The District's food truck industry slammed the city on Thursday for a batch of new regulations that it says will undermine business and confuse the owners of the mobile restaurants.
"The entire process is structured to limit vending in some say," said Mike Lenard, a Food Truck Association board member and owner of TaKorean food truck. "[The regulations are] so unclear, so ambiguous and vague that it's really not fitting to be a contract between the government and an industry."
Food truck owners have taken particular aim at restrictions that would limit where they can operate and the authority of the District Department of Transportation to regulate the industry.
Under the rules proposed earlier this month, DDOT would have broad discretion about assignments of newly created Mobile Roadway Vending locations, which could only operate between 11 a.m. and 3 p.m. on weekdays.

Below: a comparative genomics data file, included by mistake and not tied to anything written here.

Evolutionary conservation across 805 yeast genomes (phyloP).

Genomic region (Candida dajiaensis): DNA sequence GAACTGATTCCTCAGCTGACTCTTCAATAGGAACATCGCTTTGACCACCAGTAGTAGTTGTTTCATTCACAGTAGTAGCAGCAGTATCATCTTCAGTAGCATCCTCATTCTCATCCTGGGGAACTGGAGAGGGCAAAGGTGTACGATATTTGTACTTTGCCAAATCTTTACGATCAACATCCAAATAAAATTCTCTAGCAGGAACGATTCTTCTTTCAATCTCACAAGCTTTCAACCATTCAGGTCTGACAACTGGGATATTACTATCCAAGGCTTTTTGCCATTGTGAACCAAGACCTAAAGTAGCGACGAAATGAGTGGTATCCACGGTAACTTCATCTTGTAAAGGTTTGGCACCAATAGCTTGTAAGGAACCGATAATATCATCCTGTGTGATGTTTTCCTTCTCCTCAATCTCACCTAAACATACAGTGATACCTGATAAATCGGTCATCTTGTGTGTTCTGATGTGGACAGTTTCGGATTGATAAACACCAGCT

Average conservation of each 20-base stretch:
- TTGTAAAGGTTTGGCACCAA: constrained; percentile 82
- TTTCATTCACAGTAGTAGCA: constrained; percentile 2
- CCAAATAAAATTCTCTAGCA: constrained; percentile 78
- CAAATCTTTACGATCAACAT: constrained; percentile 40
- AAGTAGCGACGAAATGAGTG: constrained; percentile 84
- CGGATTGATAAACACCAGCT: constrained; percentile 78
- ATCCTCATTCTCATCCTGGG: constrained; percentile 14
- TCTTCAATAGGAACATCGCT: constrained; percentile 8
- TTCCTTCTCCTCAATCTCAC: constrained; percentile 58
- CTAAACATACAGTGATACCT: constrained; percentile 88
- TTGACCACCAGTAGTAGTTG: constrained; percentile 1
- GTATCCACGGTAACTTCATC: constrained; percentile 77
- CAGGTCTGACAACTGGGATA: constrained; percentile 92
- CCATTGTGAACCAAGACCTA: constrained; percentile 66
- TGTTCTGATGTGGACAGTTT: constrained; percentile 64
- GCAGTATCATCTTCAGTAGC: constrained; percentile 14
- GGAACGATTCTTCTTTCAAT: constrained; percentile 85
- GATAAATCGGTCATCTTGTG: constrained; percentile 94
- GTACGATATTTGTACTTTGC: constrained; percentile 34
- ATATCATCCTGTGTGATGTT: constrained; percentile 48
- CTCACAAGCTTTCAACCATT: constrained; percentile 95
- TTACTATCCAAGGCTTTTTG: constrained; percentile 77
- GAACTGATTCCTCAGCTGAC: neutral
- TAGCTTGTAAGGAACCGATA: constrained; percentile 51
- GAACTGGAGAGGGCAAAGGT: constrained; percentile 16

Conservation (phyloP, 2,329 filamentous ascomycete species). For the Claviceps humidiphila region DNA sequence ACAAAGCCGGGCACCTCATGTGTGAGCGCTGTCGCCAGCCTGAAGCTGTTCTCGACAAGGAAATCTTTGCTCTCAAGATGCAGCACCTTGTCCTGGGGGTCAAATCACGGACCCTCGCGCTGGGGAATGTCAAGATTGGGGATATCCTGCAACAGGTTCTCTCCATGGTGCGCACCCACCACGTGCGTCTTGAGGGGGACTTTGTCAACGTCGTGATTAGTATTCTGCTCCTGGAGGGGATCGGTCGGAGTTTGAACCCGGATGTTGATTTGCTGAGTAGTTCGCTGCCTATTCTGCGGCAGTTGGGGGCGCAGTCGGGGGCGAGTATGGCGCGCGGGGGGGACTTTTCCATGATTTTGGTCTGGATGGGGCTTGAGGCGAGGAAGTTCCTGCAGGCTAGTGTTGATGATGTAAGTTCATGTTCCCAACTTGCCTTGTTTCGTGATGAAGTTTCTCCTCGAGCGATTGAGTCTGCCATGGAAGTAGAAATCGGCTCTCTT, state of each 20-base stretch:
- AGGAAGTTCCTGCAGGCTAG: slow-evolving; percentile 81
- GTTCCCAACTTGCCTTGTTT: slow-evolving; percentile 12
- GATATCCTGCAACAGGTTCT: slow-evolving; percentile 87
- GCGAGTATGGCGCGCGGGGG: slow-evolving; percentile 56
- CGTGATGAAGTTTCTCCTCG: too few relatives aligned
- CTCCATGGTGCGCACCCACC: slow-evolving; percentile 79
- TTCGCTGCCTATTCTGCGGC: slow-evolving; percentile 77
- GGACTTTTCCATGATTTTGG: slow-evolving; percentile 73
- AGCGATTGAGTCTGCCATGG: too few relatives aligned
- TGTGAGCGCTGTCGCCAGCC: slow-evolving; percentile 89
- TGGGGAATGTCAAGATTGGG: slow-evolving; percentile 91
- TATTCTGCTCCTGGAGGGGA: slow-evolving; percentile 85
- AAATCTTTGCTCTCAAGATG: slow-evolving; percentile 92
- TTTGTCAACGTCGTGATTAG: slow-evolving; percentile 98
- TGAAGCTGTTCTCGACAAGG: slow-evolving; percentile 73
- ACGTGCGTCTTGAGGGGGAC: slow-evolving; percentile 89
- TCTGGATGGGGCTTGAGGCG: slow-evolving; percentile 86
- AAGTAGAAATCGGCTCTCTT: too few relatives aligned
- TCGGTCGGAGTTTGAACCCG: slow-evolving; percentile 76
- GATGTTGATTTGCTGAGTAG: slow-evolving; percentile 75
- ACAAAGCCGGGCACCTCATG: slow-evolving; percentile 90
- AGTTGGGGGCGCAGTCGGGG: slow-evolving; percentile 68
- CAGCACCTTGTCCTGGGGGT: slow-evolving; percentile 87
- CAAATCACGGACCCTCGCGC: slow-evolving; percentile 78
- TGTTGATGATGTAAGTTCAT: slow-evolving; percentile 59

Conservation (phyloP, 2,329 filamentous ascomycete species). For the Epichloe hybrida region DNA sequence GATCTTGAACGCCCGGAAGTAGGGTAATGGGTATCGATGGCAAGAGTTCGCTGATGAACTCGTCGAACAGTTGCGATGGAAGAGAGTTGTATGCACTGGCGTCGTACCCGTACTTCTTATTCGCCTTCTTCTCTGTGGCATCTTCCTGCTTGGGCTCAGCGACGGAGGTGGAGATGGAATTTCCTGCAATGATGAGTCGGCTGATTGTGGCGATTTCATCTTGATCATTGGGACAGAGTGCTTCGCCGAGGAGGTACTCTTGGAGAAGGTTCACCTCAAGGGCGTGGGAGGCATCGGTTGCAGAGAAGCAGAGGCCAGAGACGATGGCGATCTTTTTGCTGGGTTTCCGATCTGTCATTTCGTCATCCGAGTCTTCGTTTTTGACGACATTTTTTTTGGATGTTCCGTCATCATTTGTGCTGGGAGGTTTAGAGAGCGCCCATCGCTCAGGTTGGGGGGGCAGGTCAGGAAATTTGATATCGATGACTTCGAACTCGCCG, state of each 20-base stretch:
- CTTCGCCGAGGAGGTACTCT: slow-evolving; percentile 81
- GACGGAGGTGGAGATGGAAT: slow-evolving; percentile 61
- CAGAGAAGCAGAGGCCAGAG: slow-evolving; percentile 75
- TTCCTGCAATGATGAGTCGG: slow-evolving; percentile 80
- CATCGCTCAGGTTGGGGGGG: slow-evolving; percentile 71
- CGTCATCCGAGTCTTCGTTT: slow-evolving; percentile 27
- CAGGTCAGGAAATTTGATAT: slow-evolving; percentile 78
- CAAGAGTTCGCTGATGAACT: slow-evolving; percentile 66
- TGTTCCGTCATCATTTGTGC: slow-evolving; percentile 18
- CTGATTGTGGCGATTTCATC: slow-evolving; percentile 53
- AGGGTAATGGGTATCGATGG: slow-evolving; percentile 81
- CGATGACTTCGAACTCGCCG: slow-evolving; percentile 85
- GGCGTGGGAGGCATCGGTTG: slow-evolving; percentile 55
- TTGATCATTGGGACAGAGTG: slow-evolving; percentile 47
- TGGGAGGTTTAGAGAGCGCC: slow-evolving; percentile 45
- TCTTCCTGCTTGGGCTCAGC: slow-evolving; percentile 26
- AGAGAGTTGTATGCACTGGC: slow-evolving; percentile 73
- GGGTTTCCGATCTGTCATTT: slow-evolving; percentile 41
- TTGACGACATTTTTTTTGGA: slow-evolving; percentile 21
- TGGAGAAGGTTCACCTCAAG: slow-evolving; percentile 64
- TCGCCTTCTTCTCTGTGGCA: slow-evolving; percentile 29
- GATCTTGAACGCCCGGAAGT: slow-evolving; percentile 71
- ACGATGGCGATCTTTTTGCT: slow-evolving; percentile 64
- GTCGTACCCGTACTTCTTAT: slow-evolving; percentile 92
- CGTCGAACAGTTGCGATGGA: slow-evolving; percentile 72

"That power didn't really exist previously," Lenard said. "There were obviously regulations before, but it was mostly along the lines of public health and safety."
Che Ruddell-Tabisola, the executive director of the DC Food Trucks Association, warned the new rules could hurt the industry.SClB"Food trucks are good for our community and our economy," said Ruddell-Tabisola, who owns the BBQ Bus truck. "We are offering our customers variety and great cuisine at great prices, adding to the vibrancy of downtown and creating hundreds of jobs. These benefits could be lost if Mayor [Vincent] Gray's proposal was adopted."
Brandon Byrd, who owns Goodies Frozen Custard & Treats, said he already has a difficult time finding a spot because of the limited number of food truck "hot spots" throughout the District that attract hundreds of customers.
"Food trucks are a destination," said Byrd, who argued owners don't want to monopolize certain areas. "People come to where multiple food trucks are."SClBThe new parking regulations aren't the only new rules that the city has slapped on food trucks this year. On Oct. 1, the vendors had to begin charging a 10 percent sales tax on their foods, an effort to raise millions in new revenue for the city.